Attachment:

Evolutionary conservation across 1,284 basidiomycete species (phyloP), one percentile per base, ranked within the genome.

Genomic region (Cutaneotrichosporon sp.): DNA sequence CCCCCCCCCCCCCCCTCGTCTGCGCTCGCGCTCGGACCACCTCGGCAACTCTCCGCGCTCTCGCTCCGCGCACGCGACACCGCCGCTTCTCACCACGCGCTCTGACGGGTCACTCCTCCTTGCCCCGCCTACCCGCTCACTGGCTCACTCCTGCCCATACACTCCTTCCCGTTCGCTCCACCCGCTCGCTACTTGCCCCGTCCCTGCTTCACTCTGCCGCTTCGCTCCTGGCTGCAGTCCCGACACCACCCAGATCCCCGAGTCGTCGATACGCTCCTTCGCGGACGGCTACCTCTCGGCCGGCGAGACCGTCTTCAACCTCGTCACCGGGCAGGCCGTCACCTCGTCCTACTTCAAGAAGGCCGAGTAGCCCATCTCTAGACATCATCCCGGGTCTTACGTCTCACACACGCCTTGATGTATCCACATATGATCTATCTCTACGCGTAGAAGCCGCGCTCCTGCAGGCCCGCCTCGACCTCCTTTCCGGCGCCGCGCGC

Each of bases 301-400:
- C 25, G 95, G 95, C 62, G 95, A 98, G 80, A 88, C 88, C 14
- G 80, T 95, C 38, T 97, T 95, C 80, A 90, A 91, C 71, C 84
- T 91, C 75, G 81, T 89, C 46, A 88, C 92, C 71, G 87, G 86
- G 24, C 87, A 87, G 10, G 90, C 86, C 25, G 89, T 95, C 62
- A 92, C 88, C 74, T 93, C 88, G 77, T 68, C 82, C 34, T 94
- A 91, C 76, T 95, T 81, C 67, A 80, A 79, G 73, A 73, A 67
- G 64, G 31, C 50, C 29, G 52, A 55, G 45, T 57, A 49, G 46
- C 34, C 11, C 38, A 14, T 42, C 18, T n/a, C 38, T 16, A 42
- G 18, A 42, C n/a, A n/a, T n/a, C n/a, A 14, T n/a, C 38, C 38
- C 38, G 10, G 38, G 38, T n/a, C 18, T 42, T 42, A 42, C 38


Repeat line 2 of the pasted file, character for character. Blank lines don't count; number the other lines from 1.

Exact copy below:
Genomic region (Cutaneotrichosporon sp.): DNA sequence CCCCCCCCCCCCCCCTCGTCTGCGCTCGCGCTCGGACCACCTCGGCAACTCTCCGCGCTCTCGCTCCGCGCACGCGACACCGCCGCTTCTCACCACGCGCTCTGACGGGTCACTCCTCCTTGCCCCGCCTACCCGCTCACTGGCTCACTCCTGCCCATACACTCCTTCCCGTTCGCTCCACCCGCTCGCTACTTGCCCCGTCCCTGCTTCACTCTGCCGCTTCGCTCCTGGCTGCAGTCCCGACACCACCCAGATCCCCGAGTCGTCGATACGCTCCTTCGCGGACGGCTACCTCTCGGCCGGCGAGACCGTCTTCAACCTCGTCACCGGGCAGGCCGTCACCTCGTCCTACTTCAAGAAGGCCGAGTAGCCCATCTCTAGACATCATCCCGGGTCTTACGTCTCACACACGCCTTGATGTATCCACATATGATCTATCTCTACGCGTAGAAGCCGCGCTCCTGCAGGCCCGCCTCGACCTCCTTTCCGGCGCCGCGCGC